Shelley Roff, Ph.D.
Dr. Shelley Roff is an architectural historian whose research and teaching focus on the architecture and urbanism of Medieval and Early Modern Spain and the transference of design practices to the New World. Her courses impart a visual and intellectual journey into the politics, economics, and technology of making the built environment. She is the 2017 recipient of the Richard S. Howe Outstanding Undergraduate Teaching Award and the 2009 recipient of the President’s Distinguished Achievement Award in Core Curriculum Teaching.
Dr. Roff’s research combines architectural history, archaeology, spatial analysis and the digital humanities. Her forthcoming book, entitled, Treasure of the City: The Construction of Public Works and Monuments in Late Medieval Barcelona, illustrates the transformative role the construction of public works, monuments and urban spaces played in the crystallization of municipal power in late medieval Barcelona and includes a virtual architectural reconstruction of the city in the fifteenth century. She also publishes on Medieval and Early Modern women working in the construction trades in Europe. Dr. Roff is the director of the Spanish Colonial Architecture in New Spain research team that is currently investigating the tools and methods used to build the towns, forts and missions of Spanish Texas, a project operating in collaboration with UTSA’s Center for Archaeology. Dr. Roff is the recipient of numerous grants and fellowships, including the UTSA GREAT Grant, the Program for Cultural Cooperation between Spain and U.S. Universities, NEH, Fulbright Foundation, and the Samuel H. Kress Foundation.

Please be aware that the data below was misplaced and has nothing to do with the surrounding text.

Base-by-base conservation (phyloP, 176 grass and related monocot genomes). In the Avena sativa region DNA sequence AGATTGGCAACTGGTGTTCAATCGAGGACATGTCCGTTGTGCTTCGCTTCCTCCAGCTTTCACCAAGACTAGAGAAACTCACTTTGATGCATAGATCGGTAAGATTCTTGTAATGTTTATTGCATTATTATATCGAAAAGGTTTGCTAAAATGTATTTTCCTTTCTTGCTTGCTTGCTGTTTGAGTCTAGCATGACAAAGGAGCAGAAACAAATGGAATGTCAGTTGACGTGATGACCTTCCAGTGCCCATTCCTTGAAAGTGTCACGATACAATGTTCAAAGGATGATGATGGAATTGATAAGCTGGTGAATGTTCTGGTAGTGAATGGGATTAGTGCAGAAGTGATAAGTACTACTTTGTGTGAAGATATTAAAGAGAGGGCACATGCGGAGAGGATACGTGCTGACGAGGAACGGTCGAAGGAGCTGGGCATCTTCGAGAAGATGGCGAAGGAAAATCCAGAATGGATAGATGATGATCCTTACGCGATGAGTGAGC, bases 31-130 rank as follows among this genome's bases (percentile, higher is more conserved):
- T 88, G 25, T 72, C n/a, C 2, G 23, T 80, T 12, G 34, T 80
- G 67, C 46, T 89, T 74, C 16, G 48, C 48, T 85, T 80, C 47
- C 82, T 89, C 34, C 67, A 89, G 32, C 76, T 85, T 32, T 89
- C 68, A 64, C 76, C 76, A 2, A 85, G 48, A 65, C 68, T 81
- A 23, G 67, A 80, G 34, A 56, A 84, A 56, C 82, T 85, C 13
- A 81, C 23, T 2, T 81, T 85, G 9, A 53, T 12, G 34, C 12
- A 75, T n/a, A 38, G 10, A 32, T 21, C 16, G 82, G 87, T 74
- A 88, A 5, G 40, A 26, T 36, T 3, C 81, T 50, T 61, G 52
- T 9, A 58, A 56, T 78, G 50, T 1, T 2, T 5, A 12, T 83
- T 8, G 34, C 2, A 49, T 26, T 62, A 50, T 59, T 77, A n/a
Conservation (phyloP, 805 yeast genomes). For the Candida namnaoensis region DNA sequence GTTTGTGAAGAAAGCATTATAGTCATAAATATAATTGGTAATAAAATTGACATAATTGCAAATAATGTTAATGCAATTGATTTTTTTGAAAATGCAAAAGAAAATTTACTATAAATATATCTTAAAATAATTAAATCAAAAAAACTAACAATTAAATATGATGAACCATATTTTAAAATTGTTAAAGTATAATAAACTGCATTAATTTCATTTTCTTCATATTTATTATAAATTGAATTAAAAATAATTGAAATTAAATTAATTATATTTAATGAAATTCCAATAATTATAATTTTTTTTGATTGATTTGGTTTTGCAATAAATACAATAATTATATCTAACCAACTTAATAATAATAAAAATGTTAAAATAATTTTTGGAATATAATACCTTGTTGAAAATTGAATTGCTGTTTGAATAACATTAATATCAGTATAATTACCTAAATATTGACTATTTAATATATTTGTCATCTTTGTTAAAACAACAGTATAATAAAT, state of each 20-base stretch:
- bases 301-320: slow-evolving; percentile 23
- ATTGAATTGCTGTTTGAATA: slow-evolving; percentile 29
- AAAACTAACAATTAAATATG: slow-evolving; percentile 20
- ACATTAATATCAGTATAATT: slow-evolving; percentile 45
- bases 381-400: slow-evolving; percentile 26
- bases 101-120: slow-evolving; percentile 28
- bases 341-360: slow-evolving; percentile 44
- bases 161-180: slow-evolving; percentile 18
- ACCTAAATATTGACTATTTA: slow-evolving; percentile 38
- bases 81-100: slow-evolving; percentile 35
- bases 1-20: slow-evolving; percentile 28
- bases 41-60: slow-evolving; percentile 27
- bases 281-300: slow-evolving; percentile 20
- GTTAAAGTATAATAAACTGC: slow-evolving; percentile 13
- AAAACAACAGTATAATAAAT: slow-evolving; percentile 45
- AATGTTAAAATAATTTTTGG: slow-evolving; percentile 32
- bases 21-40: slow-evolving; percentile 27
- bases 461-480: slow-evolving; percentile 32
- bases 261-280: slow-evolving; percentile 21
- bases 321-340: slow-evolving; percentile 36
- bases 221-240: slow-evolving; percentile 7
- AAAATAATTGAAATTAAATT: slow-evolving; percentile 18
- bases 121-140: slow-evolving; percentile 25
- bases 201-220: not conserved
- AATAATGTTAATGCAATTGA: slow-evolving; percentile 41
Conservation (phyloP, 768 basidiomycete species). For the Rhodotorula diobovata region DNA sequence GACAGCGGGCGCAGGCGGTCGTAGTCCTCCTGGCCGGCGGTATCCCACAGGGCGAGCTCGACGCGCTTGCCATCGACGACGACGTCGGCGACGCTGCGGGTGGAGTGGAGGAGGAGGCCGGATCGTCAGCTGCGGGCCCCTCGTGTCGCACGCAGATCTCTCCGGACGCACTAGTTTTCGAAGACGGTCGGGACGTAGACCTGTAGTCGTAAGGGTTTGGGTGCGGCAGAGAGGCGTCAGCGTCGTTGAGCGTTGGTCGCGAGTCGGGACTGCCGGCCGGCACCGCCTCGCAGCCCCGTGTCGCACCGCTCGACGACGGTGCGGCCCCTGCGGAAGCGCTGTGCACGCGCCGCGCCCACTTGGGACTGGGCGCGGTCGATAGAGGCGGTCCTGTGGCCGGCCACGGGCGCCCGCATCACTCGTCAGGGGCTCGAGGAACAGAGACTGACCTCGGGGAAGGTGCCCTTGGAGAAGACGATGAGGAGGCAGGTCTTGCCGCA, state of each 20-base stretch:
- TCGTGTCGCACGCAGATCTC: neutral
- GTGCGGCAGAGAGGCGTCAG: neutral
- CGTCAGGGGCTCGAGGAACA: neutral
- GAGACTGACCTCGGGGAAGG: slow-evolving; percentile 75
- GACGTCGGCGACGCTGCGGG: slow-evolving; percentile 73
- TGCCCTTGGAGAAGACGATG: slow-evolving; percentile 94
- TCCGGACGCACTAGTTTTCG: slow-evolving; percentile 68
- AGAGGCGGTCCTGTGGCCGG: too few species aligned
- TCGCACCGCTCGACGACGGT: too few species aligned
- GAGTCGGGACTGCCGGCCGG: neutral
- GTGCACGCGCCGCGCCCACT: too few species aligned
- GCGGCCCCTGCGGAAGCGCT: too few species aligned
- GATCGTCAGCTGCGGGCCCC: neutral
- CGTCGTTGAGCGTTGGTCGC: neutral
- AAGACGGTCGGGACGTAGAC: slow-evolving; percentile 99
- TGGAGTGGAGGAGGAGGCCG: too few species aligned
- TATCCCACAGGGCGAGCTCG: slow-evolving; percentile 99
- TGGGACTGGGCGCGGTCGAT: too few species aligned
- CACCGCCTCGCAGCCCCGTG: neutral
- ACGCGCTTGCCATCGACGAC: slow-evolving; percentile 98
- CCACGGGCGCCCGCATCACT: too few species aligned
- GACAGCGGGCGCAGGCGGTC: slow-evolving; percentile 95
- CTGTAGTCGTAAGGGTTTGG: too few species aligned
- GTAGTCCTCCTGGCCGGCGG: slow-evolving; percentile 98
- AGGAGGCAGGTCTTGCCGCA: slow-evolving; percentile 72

Dr. Roff received her Ph.D. in the History of Art and Architecture from Brown University in 2002. Prior to obtaining her doctorate, she practiced architecture in Boston and San Francisco. She has a B.E.D. from Texas A&M University and an M.Arch. from the University of California at Berkeley.